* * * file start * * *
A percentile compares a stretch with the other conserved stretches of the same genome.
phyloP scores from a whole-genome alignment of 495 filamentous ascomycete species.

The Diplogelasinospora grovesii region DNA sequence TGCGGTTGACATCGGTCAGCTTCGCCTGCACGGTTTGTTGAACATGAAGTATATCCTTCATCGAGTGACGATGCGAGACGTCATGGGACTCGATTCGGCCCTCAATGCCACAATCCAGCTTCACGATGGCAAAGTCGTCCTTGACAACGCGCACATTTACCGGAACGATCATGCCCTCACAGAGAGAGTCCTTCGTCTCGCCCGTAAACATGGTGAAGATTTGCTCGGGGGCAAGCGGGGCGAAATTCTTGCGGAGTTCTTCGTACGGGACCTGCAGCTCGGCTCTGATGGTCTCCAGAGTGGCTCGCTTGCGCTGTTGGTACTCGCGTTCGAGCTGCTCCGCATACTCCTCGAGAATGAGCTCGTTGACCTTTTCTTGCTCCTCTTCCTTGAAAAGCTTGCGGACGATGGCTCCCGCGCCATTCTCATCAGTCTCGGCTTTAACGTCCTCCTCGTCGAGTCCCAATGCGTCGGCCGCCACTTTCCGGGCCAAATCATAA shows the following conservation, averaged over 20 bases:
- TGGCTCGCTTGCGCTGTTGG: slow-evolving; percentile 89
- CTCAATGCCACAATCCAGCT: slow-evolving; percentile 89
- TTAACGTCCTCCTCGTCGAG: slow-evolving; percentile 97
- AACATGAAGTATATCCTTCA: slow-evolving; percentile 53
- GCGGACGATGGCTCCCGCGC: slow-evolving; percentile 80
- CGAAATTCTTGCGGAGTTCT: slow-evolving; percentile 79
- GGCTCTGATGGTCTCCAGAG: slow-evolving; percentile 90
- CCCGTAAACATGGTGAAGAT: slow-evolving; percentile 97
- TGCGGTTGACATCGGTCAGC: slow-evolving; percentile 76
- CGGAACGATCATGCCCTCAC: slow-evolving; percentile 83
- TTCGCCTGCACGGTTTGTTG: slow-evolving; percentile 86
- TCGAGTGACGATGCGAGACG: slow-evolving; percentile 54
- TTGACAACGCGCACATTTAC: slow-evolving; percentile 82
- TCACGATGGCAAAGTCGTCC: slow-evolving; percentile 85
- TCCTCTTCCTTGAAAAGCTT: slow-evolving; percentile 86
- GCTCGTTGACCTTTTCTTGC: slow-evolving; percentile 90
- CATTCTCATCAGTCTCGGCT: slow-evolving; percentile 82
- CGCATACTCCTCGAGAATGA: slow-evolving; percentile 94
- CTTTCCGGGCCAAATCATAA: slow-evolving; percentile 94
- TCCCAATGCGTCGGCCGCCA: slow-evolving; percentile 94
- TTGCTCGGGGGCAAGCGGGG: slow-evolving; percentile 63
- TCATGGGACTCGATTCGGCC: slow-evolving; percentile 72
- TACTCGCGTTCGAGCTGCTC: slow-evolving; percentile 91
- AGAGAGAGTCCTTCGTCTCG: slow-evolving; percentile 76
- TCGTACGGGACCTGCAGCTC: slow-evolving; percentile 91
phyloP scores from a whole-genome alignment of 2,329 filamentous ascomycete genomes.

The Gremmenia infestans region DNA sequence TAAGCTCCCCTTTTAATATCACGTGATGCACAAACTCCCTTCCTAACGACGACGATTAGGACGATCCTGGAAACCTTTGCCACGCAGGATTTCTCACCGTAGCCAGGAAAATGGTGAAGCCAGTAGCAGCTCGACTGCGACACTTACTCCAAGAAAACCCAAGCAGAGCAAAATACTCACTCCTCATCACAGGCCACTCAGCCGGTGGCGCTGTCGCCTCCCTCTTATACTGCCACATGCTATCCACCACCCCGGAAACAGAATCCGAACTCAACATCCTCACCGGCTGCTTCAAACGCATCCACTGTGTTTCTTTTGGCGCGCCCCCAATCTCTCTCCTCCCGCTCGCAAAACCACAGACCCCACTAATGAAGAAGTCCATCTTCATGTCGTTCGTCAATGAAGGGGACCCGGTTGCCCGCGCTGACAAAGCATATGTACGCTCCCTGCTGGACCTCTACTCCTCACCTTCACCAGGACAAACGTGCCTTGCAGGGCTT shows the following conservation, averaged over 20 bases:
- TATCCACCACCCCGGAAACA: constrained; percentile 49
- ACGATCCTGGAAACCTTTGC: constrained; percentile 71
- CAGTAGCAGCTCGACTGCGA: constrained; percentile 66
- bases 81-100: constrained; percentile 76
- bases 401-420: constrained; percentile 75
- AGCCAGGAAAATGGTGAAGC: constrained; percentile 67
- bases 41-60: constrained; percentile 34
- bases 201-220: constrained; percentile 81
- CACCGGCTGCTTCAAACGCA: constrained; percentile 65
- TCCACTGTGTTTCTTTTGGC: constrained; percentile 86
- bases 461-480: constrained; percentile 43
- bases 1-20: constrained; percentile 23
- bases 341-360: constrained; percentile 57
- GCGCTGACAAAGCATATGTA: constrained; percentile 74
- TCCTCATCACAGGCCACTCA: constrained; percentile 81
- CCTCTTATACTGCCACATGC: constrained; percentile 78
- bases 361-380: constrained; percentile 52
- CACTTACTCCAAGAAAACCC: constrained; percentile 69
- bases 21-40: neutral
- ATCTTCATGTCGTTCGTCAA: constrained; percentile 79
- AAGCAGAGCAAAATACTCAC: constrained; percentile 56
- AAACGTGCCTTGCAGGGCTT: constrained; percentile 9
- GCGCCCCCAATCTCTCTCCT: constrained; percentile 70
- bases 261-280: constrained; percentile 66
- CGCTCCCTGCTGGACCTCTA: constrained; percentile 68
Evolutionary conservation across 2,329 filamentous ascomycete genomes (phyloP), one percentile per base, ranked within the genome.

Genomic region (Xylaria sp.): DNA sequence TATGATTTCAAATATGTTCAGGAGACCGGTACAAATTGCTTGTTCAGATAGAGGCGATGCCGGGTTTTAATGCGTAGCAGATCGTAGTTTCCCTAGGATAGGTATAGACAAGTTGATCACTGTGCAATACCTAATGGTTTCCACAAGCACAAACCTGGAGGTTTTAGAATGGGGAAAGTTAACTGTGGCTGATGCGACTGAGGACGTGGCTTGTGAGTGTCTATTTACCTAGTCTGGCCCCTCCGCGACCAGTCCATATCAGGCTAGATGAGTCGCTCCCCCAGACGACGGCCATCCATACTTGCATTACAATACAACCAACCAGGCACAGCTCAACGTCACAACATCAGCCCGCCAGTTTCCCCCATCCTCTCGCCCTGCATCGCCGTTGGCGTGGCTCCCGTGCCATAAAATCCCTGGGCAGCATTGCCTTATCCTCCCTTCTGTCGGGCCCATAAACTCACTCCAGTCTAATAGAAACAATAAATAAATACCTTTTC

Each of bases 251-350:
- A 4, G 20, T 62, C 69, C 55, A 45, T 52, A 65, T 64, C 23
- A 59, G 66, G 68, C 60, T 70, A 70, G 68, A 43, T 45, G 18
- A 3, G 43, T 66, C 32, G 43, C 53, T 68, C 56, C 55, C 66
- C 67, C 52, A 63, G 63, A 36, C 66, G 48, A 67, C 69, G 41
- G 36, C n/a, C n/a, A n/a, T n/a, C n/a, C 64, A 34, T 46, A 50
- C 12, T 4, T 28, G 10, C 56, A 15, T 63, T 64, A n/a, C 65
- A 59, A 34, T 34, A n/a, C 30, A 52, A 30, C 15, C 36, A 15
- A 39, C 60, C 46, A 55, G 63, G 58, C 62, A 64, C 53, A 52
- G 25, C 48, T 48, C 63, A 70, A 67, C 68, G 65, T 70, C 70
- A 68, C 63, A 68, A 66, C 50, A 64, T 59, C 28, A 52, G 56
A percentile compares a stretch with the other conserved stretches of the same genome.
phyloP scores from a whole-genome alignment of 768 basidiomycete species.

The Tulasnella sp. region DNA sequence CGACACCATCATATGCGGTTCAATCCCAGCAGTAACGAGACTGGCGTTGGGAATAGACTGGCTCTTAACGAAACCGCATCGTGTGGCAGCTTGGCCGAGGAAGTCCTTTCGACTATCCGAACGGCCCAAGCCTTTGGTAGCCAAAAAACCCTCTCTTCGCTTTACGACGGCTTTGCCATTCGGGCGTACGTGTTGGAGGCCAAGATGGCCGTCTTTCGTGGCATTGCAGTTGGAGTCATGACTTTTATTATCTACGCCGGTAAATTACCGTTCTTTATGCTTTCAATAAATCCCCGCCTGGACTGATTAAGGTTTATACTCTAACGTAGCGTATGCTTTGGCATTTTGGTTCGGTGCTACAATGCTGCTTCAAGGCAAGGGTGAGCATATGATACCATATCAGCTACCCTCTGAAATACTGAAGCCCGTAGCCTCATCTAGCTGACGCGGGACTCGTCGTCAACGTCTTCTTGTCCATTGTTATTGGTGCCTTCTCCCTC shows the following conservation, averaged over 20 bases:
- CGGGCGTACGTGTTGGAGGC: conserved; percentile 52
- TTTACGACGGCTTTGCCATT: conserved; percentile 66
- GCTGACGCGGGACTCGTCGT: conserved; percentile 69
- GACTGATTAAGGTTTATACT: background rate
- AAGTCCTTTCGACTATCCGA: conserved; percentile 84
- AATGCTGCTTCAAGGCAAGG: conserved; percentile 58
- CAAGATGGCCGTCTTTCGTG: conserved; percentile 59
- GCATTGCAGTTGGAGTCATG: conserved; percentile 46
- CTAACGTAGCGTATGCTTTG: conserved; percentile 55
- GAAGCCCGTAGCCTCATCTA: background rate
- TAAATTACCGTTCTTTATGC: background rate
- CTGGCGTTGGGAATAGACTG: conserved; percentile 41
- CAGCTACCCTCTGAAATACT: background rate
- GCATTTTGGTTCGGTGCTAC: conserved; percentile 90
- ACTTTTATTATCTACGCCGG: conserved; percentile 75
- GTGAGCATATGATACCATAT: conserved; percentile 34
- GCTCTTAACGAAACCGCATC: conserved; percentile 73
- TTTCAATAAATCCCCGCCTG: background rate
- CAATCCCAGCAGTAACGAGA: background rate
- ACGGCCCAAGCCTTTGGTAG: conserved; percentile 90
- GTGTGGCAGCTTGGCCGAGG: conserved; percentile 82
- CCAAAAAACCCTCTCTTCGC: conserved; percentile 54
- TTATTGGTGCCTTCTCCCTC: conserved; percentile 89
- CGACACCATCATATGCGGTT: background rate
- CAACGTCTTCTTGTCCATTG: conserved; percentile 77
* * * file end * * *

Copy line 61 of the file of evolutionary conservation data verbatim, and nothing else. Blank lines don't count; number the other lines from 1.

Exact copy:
- A 3, G 43, T 66, C 32, G 43, C 53, T 68, C 56, C 55, C 66